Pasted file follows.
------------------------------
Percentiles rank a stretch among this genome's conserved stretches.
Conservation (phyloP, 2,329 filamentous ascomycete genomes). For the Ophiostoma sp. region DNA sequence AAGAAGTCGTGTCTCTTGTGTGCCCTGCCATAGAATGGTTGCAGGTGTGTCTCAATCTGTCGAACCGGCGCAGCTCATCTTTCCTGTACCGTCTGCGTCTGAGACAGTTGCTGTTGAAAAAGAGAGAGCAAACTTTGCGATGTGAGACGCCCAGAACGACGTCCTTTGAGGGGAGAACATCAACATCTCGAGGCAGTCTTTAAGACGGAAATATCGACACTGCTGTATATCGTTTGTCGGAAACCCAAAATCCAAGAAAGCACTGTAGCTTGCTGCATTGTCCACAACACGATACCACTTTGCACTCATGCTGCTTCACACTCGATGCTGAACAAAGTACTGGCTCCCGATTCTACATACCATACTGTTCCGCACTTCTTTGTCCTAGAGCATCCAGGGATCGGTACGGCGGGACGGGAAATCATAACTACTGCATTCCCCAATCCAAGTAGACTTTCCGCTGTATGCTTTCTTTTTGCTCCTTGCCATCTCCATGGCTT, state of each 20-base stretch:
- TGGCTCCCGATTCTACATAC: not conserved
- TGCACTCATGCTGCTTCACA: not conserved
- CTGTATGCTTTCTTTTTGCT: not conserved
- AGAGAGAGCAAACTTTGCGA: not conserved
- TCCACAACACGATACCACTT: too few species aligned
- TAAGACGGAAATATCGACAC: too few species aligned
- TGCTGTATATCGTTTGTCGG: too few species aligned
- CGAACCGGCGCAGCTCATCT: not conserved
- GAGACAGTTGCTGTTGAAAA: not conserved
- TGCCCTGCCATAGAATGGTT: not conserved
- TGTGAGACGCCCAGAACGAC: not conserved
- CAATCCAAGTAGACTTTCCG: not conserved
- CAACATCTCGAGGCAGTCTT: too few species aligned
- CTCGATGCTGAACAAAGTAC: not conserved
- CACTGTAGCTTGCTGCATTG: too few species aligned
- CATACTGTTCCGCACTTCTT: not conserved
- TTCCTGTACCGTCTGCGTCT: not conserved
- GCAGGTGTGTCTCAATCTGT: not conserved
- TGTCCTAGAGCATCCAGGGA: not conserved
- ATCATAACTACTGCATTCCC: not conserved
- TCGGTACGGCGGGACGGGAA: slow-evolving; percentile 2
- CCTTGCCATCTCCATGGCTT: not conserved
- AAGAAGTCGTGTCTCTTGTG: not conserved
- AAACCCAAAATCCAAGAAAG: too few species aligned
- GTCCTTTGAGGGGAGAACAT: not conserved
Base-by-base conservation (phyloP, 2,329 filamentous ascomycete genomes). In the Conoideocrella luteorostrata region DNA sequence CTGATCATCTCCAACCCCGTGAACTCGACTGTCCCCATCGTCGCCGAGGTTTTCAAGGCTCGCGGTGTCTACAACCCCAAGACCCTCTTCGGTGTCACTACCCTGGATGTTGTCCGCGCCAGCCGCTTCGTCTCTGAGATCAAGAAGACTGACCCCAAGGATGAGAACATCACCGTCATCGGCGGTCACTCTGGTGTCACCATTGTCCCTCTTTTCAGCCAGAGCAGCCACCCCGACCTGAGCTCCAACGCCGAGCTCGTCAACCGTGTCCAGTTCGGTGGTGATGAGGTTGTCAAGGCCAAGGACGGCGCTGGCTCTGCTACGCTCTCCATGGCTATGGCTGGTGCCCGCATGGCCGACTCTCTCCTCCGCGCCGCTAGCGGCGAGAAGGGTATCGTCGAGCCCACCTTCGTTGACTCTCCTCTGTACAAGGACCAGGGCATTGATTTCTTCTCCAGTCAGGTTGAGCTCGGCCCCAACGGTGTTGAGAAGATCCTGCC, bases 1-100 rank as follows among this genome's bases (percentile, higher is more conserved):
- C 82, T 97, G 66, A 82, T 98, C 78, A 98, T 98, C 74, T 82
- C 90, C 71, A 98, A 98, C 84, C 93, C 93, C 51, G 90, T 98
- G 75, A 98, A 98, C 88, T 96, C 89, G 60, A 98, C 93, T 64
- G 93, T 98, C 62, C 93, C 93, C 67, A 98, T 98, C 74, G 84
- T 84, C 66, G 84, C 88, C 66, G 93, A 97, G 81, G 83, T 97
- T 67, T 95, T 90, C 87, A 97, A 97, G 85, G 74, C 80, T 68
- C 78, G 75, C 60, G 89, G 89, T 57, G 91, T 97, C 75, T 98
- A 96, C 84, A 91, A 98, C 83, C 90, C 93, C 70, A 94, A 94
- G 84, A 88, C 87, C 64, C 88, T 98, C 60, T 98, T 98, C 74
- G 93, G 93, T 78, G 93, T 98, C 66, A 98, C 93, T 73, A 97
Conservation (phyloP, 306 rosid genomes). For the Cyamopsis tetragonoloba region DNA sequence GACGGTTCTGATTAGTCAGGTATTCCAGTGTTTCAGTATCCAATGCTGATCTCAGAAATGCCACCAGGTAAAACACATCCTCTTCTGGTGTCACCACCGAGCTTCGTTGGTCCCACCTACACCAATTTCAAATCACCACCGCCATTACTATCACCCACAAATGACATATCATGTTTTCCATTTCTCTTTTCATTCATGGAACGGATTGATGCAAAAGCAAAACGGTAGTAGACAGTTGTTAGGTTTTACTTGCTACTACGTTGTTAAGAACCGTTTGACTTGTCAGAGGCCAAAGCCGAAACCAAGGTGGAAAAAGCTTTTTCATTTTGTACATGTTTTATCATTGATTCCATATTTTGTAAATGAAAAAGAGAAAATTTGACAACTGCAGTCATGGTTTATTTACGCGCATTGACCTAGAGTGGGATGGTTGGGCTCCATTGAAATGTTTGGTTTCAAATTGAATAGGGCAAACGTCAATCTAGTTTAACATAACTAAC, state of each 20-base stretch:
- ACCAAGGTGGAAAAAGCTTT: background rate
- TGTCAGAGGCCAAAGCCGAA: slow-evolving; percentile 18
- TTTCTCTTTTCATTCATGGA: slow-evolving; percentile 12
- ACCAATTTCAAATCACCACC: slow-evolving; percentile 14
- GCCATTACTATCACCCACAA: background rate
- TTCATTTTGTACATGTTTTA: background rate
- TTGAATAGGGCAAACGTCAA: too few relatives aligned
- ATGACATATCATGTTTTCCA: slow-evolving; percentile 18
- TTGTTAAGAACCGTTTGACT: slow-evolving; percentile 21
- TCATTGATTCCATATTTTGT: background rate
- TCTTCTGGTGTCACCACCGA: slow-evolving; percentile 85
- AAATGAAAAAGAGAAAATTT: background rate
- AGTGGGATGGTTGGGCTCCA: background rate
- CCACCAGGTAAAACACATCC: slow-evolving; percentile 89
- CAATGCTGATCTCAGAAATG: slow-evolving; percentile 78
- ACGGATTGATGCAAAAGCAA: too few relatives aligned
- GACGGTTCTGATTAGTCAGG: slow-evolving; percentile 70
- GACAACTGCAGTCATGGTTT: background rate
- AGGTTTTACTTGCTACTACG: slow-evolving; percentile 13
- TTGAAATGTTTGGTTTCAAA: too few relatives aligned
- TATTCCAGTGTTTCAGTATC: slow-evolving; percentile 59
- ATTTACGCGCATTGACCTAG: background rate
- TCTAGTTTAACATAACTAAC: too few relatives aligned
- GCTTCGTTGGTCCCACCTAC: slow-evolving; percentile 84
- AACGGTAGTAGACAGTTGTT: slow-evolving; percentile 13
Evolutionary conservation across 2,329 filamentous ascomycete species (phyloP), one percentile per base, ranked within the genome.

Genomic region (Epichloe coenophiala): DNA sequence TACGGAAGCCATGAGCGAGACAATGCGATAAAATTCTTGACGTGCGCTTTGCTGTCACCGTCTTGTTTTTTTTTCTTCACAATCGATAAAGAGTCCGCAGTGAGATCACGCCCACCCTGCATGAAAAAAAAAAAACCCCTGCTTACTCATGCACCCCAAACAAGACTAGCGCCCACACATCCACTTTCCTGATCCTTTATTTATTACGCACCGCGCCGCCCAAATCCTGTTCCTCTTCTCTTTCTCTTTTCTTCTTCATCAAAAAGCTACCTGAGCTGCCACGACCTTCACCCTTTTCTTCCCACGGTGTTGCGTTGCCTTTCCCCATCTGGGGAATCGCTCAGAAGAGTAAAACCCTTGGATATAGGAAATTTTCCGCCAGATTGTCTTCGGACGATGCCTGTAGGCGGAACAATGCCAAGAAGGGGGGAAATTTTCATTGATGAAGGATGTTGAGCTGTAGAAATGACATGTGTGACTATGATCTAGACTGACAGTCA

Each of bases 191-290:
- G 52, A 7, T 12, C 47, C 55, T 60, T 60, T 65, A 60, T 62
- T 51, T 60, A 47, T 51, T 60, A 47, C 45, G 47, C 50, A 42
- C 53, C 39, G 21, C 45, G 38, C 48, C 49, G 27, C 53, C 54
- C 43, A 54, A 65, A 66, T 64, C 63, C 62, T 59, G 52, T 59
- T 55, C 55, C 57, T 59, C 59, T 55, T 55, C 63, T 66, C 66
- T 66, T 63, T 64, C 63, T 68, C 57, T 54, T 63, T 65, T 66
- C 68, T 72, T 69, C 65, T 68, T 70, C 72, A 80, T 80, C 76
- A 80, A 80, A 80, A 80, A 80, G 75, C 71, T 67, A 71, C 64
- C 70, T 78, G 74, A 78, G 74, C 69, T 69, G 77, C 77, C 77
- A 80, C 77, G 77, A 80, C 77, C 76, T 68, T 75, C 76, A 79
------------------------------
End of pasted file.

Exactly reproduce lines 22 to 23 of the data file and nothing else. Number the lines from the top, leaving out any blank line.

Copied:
- ATCATAACTACTGCATTCCC: not conserved
- TCGGTACGGCGGGACGGGAA: slow-evolving; percentile 2